This research is the largest whole-genome analysis of acral melanoma and comes out of the Australian Melanoma Genome Project. The samples provided were almost entirely supplied by patients who had donated samples to MIA’s BioSpecimen Bank and Melanoma Research Database, which is part-funded by The Cameron Family.

Uveal melanoma

With uveal melanoma, around half of all patients progress to metastatic disease, even after surgical or radiation treatment. There are few effective therapeutic options available once disease progression has occurred.

In this study, researchers identified a genetic signature for UV radiation in a subtype of uveal melanoma that originates in the iris – the coloured part of the eye – as well as other ‘driver genes’ responsible for other forms of the disease.   

What does this mean for prognosis and treatment?

Targeted therapy and immunotherapy have been game changers for treating melanoma of the skin, however they have been much less successful in treating patients with acral and uveal melanoma.

By identifying the genes that drive the development of these rarer forms of melanoma, researchers can categorise patients based on their genetic subtype of acral and uveal melanoma. This information can be used to guide treatment selection for acral and uveal melanoma patients. Researchers have determined that patients with different subtypes have a different prognosis and respond to treatments differently.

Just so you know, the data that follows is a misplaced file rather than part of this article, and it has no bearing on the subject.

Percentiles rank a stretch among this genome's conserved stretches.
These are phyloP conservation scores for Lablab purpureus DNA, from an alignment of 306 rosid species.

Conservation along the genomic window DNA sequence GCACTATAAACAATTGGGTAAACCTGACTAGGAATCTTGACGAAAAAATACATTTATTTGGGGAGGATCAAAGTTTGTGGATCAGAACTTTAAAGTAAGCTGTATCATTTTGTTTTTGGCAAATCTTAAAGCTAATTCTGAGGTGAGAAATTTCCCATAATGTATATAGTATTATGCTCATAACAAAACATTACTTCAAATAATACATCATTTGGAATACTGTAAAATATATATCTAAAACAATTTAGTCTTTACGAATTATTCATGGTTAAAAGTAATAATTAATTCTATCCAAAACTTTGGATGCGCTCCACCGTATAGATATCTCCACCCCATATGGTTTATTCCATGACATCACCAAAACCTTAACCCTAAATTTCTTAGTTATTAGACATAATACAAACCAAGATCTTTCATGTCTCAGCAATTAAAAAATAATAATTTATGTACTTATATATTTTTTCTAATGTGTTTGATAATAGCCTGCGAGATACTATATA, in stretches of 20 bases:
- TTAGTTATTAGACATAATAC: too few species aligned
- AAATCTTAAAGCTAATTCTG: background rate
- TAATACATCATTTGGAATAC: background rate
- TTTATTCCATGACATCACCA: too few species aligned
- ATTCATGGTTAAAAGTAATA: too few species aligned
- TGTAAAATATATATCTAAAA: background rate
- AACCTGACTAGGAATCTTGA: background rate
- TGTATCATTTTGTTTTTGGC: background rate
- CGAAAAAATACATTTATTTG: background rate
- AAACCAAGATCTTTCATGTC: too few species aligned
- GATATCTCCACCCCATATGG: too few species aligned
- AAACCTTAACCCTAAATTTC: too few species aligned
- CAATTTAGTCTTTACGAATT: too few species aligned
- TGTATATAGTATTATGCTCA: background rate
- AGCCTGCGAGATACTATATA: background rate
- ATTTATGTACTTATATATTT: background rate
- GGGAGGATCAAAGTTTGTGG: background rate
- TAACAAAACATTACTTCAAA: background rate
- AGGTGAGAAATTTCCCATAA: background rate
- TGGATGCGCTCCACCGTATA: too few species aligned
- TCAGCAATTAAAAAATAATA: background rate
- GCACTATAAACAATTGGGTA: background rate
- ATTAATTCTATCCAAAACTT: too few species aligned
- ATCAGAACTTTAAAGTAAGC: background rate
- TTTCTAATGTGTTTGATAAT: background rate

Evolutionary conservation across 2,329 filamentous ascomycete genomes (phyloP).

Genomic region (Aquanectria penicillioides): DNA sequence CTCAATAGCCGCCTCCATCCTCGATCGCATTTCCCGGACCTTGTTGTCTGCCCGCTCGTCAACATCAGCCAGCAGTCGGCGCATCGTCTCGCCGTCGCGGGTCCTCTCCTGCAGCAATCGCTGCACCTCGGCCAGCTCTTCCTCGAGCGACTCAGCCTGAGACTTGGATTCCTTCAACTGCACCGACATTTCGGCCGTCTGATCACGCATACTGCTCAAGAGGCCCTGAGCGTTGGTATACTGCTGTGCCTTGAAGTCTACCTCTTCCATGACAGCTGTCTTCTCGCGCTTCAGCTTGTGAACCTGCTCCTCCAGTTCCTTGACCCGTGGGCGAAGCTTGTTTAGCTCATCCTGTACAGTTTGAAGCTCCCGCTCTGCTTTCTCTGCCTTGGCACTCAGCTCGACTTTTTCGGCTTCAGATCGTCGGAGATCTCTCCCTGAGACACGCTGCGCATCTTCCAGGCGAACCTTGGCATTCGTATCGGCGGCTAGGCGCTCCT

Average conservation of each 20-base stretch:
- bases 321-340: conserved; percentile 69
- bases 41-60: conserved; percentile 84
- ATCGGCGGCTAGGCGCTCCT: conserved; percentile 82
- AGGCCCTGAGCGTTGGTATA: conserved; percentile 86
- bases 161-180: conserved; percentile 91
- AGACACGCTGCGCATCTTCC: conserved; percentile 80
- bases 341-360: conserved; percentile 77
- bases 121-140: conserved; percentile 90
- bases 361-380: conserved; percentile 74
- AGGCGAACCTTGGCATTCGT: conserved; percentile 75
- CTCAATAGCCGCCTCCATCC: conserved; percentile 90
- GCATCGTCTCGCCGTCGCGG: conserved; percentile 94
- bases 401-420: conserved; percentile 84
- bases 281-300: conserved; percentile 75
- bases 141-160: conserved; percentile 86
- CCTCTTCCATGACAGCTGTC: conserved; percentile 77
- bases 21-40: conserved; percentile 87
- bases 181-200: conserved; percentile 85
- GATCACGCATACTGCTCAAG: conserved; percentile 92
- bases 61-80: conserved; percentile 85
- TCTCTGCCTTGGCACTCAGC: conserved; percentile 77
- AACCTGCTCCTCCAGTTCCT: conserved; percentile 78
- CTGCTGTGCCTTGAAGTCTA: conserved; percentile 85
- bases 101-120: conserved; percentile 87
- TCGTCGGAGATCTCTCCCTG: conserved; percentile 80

“Melanoma is not just one disease,” says co-author and Co-Medical Director of Melanoma Institute Australia, Professor Richard Scolyer. “By identifying the genes involved in the development of all forms of melanoma, we can identify the most effective treatment for each subtype of melanoma and provide effective personalised medicine.”





Melanoma Genome Project

Melanomas develop following the accumulation of genetic mutations that enable the cells to grow uncontrollably. The Australian Melanoma Genome Project is using cutting-edge whole genome sequencing technologies to identify the common genetic mutations that cause melanoma so that doctors can better personalise its treatment.